As the demand for geospatial analytics continues to grow, most of human knowledge remains "trapped" in text documents. Proprietary solutions for distilling location information from unstructured text are expensive and difficult to scale. As an alternative, CLAVIN is an award-winning open source software package for document geotagging and geoparsing that's fast, accurate, easy to use, and scales to accommodate big data using Hadoop. Combining various open source tools with advanced natural language processing techniques, CLAVIN automatically extracts location names from unstructured text (using a model based on machine learning) and intelligently resolves these names against a gazetteer to produce rich geographic data. It also handles misspellings, alternate names, and ambiguous references like "Springfield" or "Portland."

By enriching documents with structured geo data derived from the semantic content, our open source geoparser renders unstructured text into a new data source for traditional GIS applications, and also adds a geospatial layer to traditional text analysis. CLAVIN has been integrated into a next-generation analytic platform supporting the discovery and exploitation of trends, patterns, and relationships from diverse data repositories in the cloud. It improves the ability of government analysts to perform mission area analysis by leveraging map-based visualizations and hierarchical geospatial search, helping to unlock the geospatial potential of big data.

Last year, we released the source code to the public under the Apache License as our company's first official open source project. Doing so allows our users to deploy CLAVIN to as many Hadoop nodes as are required to fit their big data needs without having to worry about expensive enterprise licenses or costly usage fees.

This talk will cover how our open source tool was built, how we've used it to enable advanced geospatial analytics on unstructured big data, and will include a live interactive demo.

Adam Firestone

Adam Firestone

Director of Solutions

Adam Firestone joined WSO2 in 2012. He currently serves as the Director of Solutions for WSO2 Federal Systems where he works across the scope of the WSO2 team to understand, and craft technology solutions for, the unique challenges faced by military, intelligence and government organizations.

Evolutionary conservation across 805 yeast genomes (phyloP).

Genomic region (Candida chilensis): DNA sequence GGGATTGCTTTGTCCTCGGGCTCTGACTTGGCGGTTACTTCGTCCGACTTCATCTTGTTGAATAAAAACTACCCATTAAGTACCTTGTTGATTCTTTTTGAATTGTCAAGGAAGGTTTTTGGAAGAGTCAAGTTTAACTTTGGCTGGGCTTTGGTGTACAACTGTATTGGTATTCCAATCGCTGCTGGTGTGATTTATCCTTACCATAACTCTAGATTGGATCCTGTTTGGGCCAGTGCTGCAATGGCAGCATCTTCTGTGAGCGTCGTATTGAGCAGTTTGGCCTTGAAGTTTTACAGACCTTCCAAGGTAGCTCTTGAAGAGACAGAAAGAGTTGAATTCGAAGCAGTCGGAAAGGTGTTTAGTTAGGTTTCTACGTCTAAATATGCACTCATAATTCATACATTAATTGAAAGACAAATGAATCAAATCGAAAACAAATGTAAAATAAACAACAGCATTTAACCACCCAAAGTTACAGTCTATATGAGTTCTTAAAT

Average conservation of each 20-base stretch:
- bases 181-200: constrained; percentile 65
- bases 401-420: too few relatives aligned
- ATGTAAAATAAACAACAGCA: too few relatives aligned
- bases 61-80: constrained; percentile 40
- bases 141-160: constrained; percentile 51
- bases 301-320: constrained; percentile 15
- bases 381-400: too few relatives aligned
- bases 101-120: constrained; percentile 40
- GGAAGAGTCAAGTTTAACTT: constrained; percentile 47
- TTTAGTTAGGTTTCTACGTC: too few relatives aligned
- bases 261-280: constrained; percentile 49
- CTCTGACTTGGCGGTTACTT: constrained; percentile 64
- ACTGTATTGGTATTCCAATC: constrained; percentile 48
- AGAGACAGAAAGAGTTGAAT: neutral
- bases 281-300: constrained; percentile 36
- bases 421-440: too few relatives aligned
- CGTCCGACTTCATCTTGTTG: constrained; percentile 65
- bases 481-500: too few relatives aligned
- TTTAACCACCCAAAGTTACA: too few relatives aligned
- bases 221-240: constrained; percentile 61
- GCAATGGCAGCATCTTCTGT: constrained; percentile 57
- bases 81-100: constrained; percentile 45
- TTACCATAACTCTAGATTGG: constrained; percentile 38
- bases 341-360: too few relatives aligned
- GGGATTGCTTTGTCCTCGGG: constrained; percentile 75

Adam works closely with government and industry systems engineers, program management, architects and developers to increase the footprint and value offered by open-source software in general and WSO2 products specifically to the military and defense communities. Adam also works with the WSO2 engineering team to ensure that WSO2′s product and technology roadmaps retain and develop features situated to support emerging defense and government requirements.

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Sharpening the Spearpoint: Open Source Software and the Second Revolution in Military Affairs

The startlingly efficient coalition victory during the 1991 Gulf War heralded the advent of a revolution in military affairs (RMA). The RMA represented a sea change in the way military operations would be conducted in the future. Technologies that allowed rapid information collection, analysis and dissemination would receive equal if not greater emphasis relative to kinetic (weapon delivery and payload technologies). During the majority of the last twenty-plus years, efficient military grade information technologies have remained the province of comparatively few nations due to factors of complexity, availability and expense. This de facto technological quarantine has largely evaporated over the last five or so years due to the proliferation of powerful, lightweight, readily available open source integration and knowledge management tools. These technologies have the potential to create a second RMA - RMA 2.0 - marked by a global democrat ization of military information dominance technologies. This talk will explore the intersection of doctrinal and technical developments fueling RMA 2.0 and offer some thoughts on the benefits of open source software and way ahead for impacted nations and military, defense and intelligence organizations.

Jarrell Waggoner

Jarrell Waggoner

Software Engineer

Jarrell is a software engineer at Groupon working on the internal tools team. He received his Ph.D. in Computer Science and Engineering from the University of South Carolina, and has worked on numerous projects in the areas of computer vision and image processing. He is an ardent supporter of free software, using a variety of open source languages, operating systems, and frameworks in his research. His open source projects and contributions, along with his research work, can be found on Github (https://github.com/malloc47) and his website (http://www.malloc47.com).

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Python for Computer Vision

Computer vision is an emerging field of increasing importance to the enterprise. This field encompasses many important research problems such as feature extraction, face detection, and object recognition and has traditionally been facilitated by proprietary tools such as MATLAB. In this talk, we’ll explore how to solve computer vision and machine learning problems with open-source Python libraries. By leveraging high-performance libraries such as SciPy, scikit-learn, and OpenCV, we’ll examine how Python is a viable and open-source platform for computer vision tasks and walk through some real-life applications.

Bryant Patten

Bryant Patten

Enterprise Software Executive